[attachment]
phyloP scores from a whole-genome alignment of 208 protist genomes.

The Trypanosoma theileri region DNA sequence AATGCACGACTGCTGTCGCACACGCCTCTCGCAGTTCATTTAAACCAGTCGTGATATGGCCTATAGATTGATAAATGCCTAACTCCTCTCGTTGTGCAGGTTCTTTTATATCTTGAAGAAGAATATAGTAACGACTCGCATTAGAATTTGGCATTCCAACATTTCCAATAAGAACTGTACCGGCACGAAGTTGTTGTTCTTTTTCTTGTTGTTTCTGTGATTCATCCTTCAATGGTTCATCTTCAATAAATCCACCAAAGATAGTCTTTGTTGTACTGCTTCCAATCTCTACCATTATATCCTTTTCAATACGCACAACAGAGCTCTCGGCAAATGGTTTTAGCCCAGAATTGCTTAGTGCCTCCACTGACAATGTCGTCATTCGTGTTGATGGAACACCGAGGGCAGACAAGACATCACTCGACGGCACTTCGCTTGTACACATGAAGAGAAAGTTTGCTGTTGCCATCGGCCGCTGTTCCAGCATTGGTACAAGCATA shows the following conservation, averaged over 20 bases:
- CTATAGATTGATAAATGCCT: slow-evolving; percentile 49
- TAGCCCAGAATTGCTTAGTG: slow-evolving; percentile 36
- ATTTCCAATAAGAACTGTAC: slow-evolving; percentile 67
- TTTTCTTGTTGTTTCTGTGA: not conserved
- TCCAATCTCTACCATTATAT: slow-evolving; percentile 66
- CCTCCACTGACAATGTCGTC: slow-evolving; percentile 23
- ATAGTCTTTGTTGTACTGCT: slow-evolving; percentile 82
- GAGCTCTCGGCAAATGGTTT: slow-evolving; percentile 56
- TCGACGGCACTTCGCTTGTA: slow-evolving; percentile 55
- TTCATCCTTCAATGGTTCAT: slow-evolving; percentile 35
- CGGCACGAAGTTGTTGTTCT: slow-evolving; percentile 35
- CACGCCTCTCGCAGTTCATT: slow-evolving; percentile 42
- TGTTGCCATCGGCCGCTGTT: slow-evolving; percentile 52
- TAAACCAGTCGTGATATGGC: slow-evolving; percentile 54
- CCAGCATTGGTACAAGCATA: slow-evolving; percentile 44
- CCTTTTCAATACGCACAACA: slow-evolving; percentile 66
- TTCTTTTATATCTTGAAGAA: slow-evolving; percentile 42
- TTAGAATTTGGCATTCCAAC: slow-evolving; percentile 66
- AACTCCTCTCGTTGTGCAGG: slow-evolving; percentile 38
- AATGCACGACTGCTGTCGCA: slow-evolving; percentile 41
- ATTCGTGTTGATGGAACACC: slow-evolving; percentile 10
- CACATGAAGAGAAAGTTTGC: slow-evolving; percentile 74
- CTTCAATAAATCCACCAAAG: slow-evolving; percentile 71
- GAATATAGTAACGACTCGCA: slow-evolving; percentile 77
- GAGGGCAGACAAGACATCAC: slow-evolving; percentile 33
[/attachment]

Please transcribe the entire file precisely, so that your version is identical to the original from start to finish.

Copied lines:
phyloP scores from a whole-genome alignment of 208 protist genomes.

The Trypanosoma theileri region DNA sequence AATGCACGACTGCTGTCGCACACGCCTCTCGCAGTTCATTTAAACCAGTCGTGATATGGCCTATAGATTGATAAATGCCTAACTCCTCTCGTTGTGCAGGTTCTTTTATATCTTGAAGAAGAATATAGTAACGACTCGCATTAGAATTTGGCATTCCAACATTTCCAATAAGAACTGTACCGGCACGAAGTTGTTGTTCTTTTTCTTGTTGTTTCTGTGATTCATCCTTCAATGGTTCATCTTCAATAAATCCACCAAAGATAGTCTTTGTTGTACTGCTTCCAATCTCTACCATTATATCCTTTTCAATACGCACAACAGAGCTCTCGGCAAATGGTTTTAGCCCAGAATTGCTTAGTGCCTCCACTGACAATGTCGTCATTCGTGTTGATGGAACACCGAGGGCAGACAAGACATCACTCGACGGCACTTCGCTTGTACACATGAAGAGAAAGTTTGCTGTTGCCATCGGCCGCTGTTCCAGCATTGGTACAAGCATA shows the following conservation, averaged over 20 bases:
- CTATAGATTGATAAATGCCT: slow-evolving; percentile 49
- TAGCCCAGAATTGCTTAGTG: slow-evolving; percentile 36
- ATTTCCAATAAGAACTGTAC: slow-evolving; percentile 67
- TTTTCTTGTTGTTTCTGTGA: not conserved
- TCCAATCTCTACCATTATAT: slow-evolving; percentile 66
- CCTCCACTGACAATGTCGTC: slow-evolving; percentile 23
- ATAGTCTTTGTTGTACTGCT: slow-evolving; percentile 82
- GAGCTCTCGGCAAATGGTTT: slow-evolving; percentile 56
- TCGACGGCACTTCGCTTGTA: slow-evolving; percentile 55
- TTCATCCTTCAATGGTTCAT: slow-evolving; percentile 35
- CGGCACGAAGTTGTTGTTCT: slow-evolving; percentile 35
- CACGCCTCTCGCAGTTCATT: slow-evolving; percentile 42
- TGTTGCCATCGGCCGCTGTT: slow-evolving; percentile 52
- TAAACCAGTCGTGATATGGC: slow-evolving; percentile 54
- CCAGCATTGGTACAAGCATA: slow-evolving; percentile 44
- CCTTTTCAATACGCACAACA: slow-evolving; percentile 66
- TTCTTTTATATCTTGAAGAA: slow-evolving; percentile 42
- TTAGAATTTGGCATTCCAAC: slow-evolving; percentile 66
- AACTCCTCTCGTTGTGCAGG: slow-evolving; percentile 38
- AATGCACGACTGCTGTCGCA: slow-evolving; percentile 41
- ATTCGTGTTGATGGAACACC: slow-evolving; percentile 10
- CACATGAAGAGAAAGTTTGC: slow-evolving; percentile 74
- CTTCAATAAATCCACCAAAG: slow-evolving; percentile 71
- GAATATAGTAACGACTCGCA: slow-evolving; percentile 77
- GAGGGCAGACAAGACATCAC: slow-evolving; percentile 33